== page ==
"It set the tone," Greene said. "Put us in the tank, so to speak."

In a corner Ferragamo was trying to describe what it had been like to face 103,985 fans and 11 Steelers in his first Super Bowl. "I tried audibling one time at the noisy end of the field," he said. "No one heard me. I was a little leery about audibling after that. There was a 30-second clock, but it was kind of concealed. It was tough to see until it started getting dark. It was there for you, though, if you could make it out. Hell, you'd better make it out."

Ferragamo was asked a technical question. "I tried zooming—and motion—they took me out of it," he said. No one knew what he was talking about. Ferragamo stopped for a moment and looked up. "It just hurts to know you're that good and you can't win it," he said. "It's a hurting feeling inside."

"Ferragamo was the better quarterback today," Webster said in the other dressing room. "Overall, I'd have to say he did the better job."

It was a strange role-reversal for the clubs. The Rams were the muscle team, not the Steelers. L.A. established a running game very early and worked it. The Steelers went big play, big gamble. Three big plays, three interceptions.

Anyone who calls us dogs," Jack Youngblood, the Rams' defensive end, said, "well, let him call me that to my face."

"We gave it everything we had, we went out there with everything in our hearts," Dennis Harrah, the L.A. right guard, was saying. "We picked up all their stunts, all their defensive-line games. I think we surprised them with our guts and determination."

He was looking at the floor. When he looked up, you could see he was crying.

"I'm sorry, but I just can't talk about it anymore," Harrah said.

Jim Jodat, a reserve running back, put his arm around Harrah. "C'mon, man, the bus is leaving," he said.

"I'll be all right," Harrah said.

"I said a few nice things to Joe Greene after the game," Harrah said. "I hugged my buddy [Steeler defensive tackle] Gary Dunn. I just...I'm sorry, I can't say any more."

There were times when the Pittsburgh defense looked shaky, when it looked as if the Steelers were barely hanging on. They reached Ferragamo for four sacks, but they had to use multiple blitzes to do it. Linebackers, safeties, cornerbacks—the Steelers threw it all at the kid. Ferragamo said, "On one of them—when we were down on their 13 and they put 11 men up on the line and sacked me—well, maybe I should have called time out before I ran the play. Maybe it's inexperience. We'll be back here again."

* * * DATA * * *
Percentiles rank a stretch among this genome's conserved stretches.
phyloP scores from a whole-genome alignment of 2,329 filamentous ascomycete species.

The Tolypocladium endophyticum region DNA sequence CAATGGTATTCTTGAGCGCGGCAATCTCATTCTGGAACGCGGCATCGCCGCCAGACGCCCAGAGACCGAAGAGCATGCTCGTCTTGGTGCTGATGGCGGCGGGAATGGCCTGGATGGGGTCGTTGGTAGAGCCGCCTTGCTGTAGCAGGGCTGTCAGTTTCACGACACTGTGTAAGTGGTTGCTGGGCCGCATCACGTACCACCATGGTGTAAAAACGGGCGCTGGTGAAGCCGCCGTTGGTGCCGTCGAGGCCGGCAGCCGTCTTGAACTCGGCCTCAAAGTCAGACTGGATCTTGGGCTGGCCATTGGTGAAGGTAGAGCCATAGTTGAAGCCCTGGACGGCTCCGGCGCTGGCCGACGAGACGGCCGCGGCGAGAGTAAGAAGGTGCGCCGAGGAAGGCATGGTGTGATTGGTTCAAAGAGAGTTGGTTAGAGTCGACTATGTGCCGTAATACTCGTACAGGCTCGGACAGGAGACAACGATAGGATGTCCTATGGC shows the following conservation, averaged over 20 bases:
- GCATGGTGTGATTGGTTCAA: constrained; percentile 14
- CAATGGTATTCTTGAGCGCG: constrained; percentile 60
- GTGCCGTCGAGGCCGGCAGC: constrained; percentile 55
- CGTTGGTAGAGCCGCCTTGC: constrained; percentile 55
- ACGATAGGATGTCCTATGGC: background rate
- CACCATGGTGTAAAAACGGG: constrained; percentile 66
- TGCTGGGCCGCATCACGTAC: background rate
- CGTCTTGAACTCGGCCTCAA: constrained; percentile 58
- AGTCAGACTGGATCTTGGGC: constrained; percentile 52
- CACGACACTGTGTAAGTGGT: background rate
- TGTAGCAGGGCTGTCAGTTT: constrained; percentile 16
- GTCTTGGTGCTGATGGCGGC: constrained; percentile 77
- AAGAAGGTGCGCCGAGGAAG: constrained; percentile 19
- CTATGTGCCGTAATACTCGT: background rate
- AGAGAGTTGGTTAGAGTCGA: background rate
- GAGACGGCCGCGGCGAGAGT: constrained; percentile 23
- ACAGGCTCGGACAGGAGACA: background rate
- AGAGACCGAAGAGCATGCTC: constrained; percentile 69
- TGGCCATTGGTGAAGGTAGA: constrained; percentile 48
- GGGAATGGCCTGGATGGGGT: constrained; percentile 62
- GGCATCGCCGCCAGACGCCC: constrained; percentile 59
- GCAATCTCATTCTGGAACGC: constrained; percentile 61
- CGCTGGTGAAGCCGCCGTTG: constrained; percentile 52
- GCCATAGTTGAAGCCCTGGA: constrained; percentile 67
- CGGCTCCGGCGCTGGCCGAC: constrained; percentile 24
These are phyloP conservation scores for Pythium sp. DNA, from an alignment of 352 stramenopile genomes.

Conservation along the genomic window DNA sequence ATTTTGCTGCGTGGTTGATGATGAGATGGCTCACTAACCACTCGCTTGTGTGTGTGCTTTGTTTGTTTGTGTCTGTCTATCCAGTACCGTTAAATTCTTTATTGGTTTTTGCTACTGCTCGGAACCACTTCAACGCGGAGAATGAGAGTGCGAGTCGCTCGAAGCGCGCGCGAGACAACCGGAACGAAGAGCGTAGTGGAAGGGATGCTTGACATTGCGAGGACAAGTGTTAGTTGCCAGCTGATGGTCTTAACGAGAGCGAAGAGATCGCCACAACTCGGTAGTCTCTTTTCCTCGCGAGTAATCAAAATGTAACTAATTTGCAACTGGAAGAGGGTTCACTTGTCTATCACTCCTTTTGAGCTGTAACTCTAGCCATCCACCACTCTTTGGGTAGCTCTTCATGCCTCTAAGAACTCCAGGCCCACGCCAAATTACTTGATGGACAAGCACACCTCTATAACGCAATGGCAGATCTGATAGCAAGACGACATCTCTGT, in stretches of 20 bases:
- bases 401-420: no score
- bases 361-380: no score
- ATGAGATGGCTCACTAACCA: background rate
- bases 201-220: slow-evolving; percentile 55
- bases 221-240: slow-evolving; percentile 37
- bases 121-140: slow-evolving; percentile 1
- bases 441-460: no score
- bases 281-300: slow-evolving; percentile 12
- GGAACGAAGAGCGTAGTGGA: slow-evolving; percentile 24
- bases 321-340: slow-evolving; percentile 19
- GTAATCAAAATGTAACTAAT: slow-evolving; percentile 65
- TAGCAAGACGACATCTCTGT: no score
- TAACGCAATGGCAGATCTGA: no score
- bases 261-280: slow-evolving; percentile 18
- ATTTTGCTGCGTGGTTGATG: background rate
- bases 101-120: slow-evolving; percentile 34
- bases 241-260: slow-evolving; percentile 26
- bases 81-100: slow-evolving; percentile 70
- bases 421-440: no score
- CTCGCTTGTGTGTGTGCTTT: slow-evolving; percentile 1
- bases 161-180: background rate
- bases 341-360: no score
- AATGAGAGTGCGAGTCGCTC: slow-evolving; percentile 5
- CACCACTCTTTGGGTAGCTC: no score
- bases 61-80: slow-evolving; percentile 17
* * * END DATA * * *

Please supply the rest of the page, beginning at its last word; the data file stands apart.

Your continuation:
The Rams fooled the Steeler secondary on their last touchdown, a 24-yard halfback option pass, Lawrence McCutcheon to Ron Smith, that gave them the 19-17 lead. L.A. did a number on Ron Johnson, the left corner, on that play. Johnson had been having words with Billy Waddy, the Rams' wide receiver. Then Waddy, on an underthrown ball, had caught a 50-yarder on Johnson, the kind of catch that drives cornerbacks crazy. The book says you don't let crazy cornerbacks off the hook, so the Rams swept McCutcheon to Johnson's side, and when Johnson was drawn into the net, it was time for McCutcheon to stand and deliver to Smith. Six points.

"You could see we were getting to them," said Gordon Gravelle, the reserve L.A. tackle who used to be a Steeler. "At times they looked a little confused out there. I haven't seen that on a Pittsburgh team in a long while."

"Jack Lambert hollered so hard in the huddle in the first half that I got scared," said Steeler Strong Safety Donnie Shell. "I can't repeat what he said, but he got real red in the face. He said we were sleepwalking out there."

The final chapter is that the Steelers' big-play people—Bradshaw, Lambert, Swann, Stallworth, the guys who had done it so many times before—rose up one more time.

"The real fact," Greene said, "was that we just had too many good football players. It had to show today because the Rams were so high emotionally and they were executing so well."

He looked at his audience. "You can't beat talent," he said.


It was steel curtains for L.A.'s Vince Ferragamo after a blitz by J.T. Thomas (24) and Robin Cole (56).


Ferragamo's inexperence never showed, even when Steelers such as Lambert were hot on his heels.


Tyler gained 60 yards but absorbed so many hard hits that he had to leave the game five times.


Elmendorf's interception set up a Corral field goal that thrust the Rams into a 13-10 half time lead.


On Pittsburgh's first TD, Randy Grossman (84) wiped out Elmendorf, Rocky Bleier (20) blocked out Thomas, and then Harris rumbled across.


Larry Anderson ignited the Steelers with his five kick returns for a Super Bowl-record 162 yards.


Swann soared above Thomas to catch Bradshaw's ill-advised third-quarter pass, but he was injured upon crashing to terra firma.


Corral converted two field goals and made an extra point, but missed a potentially crucial PAT.


McCutcheon caught all the Steeers flatfooted...


...and threw a TD pass to Ron Smith.


The Steeler defense got the signal from Lambert in the form of a high-decibel tongue-lashing.


Stallworth got a lift after giving his team a lift.


When the hittin' and hollerin' were over, Mean Joe and Jackie Slater exchanged pleasantries.


For Bradshaw and the Steelers, telling the football world "We're No. 1" has become an annual ritual.


Owners Art Rooney and Georgia Rosenbloom had a jowl-by-cheek t‚Äö√†√∂‚Äö√ë¢te-à-t‚Äö√†√∂‚Äö√ë¢te.